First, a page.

Find out more about the webcast here.
Husna Haq is a Monitor correspondent.
Looking for a book to settle in with as you soak up the last of the summer sun? Each month, Amazon releases its list of the 10 books that its staff thinks are the best of the month. The August 2012 list includes everything from a nonfiction title about sleeping to a tale of poisonous cheerleaders.
“We get together about twice a month to ... yell at each other about what we liked and didn't like,” Sara Nelson, editorial director of books and Kindle for Amazon.com, said of the process of selecting the top 10. We talked with Nelson about the August list and what’s caught her eye this month.
The spotlight book for August is “The Light Between Oceans” by M.L. Stedman, the author’s debut novel, and Nelson said she thinks it’s one to watch for the upcoming month.
“We're really crazy about that book,” she said. “I expect that that's going to be a big player.”
“The Light Between Oceans” tells the story of a man who works as a lighthouse keeper on a remote island where he lives with his wife, Isabel. The two have tried to have a baby but have encountered only miscarriages. Then, one day a boat arrives on the island carrying a dead man – and a living baby. Isabel persuades her husband that they should keep the child and raise it as their own. That decision, however, proves to have consequences the couple could not possibly have foreseen.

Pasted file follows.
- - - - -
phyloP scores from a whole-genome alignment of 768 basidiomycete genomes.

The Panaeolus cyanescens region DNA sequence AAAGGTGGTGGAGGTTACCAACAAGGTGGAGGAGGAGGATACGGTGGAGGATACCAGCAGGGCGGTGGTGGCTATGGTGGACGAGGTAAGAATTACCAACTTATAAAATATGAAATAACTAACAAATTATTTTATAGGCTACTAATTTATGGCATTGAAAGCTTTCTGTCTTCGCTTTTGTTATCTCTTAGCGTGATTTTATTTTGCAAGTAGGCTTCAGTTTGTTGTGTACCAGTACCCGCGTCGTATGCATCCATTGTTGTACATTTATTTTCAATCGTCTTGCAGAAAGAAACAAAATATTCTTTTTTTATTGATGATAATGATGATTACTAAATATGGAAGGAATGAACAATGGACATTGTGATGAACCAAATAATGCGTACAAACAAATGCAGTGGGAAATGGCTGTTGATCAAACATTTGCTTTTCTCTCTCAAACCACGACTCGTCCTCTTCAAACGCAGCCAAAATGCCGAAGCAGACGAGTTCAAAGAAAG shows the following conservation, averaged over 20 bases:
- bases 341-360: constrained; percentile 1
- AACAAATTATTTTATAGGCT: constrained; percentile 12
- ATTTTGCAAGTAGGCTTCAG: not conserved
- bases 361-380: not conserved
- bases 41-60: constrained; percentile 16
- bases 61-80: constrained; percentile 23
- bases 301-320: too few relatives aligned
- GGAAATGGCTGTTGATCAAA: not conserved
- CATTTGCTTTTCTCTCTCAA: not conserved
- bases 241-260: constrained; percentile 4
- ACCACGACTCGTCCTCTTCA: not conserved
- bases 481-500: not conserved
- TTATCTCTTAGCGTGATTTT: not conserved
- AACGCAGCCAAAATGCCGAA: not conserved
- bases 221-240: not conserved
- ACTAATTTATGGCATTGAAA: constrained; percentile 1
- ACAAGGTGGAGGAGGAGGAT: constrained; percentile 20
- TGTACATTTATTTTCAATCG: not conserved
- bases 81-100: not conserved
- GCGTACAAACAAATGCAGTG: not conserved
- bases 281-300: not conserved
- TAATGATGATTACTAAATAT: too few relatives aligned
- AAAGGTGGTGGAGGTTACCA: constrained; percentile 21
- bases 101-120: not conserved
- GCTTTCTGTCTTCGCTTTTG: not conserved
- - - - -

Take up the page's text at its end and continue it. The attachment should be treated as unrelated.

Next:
“It's this very atmospheric book,” Nelson said of the novel.
Another standout in Nelson’s eyes is the novel “Dare Me” by Megan Abbott, who is the author of previous books “The End of Everything” and “Queenpin,” among other titles. “Dare” centers on cheerleaders in their senior year of high school who find their lives disrupted by a new coach.
“They make the 'Mean Girls' movies look like Disney,” Nelson said of “Dare.” “It's a dark book… I don't have a teenage daughter, but if I did, I'd lock her in the house.”
Nelson said the book “The Double Game,” a thriller by Dan Fesperman, also caught her eye in the fiction category. Fesperman is the author of such titles as “The Amateur Spy” and “The Warlord’s Son.” In “The Double Game,” an ex-journalist receives a mysterious note urging him to look into the life of a spy he once knew. The plot of “The Double Game” references many classics of the thriller genre, said Nelson.
“It's a book for people who love books like 'The Shadow of the Wind’ [by Carlos Ruiz Zafón],” she said.
In addition, Nelson said she was pleasantly surprised by the book “When It Happens to You,” a collection of connected stories by ‘80s star and Brat Pack member Molly Ringwald.
“This book is not a little ditty tossed off by a childhood actress,” Nelson said of the book.
For readers looking for a title more based in real life, Nelson recommends the memoir “Winter Journal” by writer Paul Auster, author of novels including “The Invention of Solitude" and "Sunset Park." In “Winter Journal,” Auster discusses his mother’s death and ruminates on what it's like to grow older.